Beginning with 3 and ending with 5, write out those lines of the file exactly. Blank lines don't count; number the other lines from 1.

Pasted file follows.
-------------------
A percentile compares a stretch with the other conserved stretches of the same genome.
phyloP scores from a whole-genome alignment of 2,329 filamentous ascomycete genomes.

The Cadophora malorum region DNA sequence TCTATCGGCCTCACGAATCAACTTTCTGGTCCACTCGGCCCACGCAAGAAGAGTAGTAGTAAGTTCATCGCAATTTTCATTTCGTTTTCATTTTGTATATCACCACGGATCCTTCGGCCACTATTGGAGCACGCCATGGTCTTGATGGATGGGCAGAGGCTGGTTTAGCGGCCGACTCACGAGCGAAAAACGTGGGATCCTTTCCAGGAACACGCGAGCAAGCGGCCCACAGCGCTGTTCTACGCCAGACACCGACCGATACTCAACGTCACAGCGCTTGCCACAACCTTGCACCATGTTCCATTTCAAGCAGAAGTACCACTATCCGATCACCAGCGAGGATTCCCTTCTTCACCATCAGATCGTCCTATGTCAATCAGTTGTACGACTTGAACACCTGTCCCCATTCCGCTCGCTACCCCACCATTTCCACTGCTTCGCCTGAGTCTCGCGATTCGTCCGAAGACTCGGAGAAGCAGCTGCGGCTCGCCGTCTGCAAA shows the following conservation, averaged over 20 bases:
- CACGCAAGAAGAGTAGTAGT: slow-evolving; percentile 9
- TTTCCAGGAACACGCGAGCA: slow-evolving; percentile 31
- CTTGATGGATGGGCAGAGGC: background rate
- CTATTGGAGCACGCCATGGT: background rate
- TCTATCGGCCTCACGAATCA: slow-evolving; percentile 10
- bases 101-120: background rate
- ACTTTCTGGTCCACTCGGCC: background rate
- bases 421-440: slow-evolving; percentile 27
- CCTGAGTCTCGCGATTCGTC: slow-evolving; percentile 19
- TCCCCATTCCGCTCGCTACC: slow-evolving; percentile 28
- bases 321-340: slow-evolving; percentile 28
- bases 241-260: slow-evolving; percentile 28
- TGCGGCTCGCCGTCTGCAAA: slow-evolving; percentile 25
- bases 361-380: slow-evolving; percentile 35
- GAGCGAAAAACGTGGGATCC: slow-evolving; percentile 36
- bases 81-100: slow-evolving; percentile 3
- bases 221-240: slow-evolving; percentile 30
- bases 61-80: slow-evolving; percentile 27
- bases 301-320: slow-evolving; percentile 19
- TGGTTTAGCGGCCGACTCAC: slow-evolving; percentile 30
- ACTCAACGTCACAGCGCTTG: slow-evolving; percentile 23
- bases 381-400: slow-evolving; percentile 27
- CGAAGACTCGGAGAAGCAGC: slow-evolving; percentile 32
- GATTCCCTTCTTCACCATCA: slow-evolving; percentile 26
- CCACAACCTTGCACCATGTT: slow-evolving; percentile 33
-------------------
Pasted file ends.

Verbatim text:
The Cadophora malorum region DNA sequence TCTATCGGCCTCACGAATCAACTTTCTGGTCCACTCGGCCCACGCAAGAAGAGTAGTAGTAAGTTCATCGCAATTTTCATTTCGTTTTCATTTTGTATATCACCACGGATCCTTCGGCCACTATTGGAGCACGCCATGGTCTTGATGGATGGGCAGAGGCTGGTTTAGCGGCCGACTCACGAGCGAAAAACGTGGGATCCTTTCCAGGAACACGCGAGCAAGCGGCCCACAGCGCTGTTCTACGCCAGACACCGACCGATACTCAACGTCACAGCGCTTGCCACAACCTTGCACCATGTTCCATTTCAAGCAGAAGTACCACTATCCGATCACCAGCGAGGATTCCCTTCTTCACCATCAGATCGTCCTATGTCAATCAGTTGTACGACTTGAACACCTGTCCCCATTCCGCTCGCTACCCCACCATTTCCACTGCTTCGCCTGAGTCTCGCGATTCGTCCGAAGACTCGGAGAAGCAGCTGCGGCTCGCCGTCTGCAAA shows the following conservation, averaged over 20 bases:
- CACGCAAGAAGAGTAGTAGT: slow-evolving; percentile 9
- TTTCCAGGAACACGCGAGCA: slow-evolving; percentile 31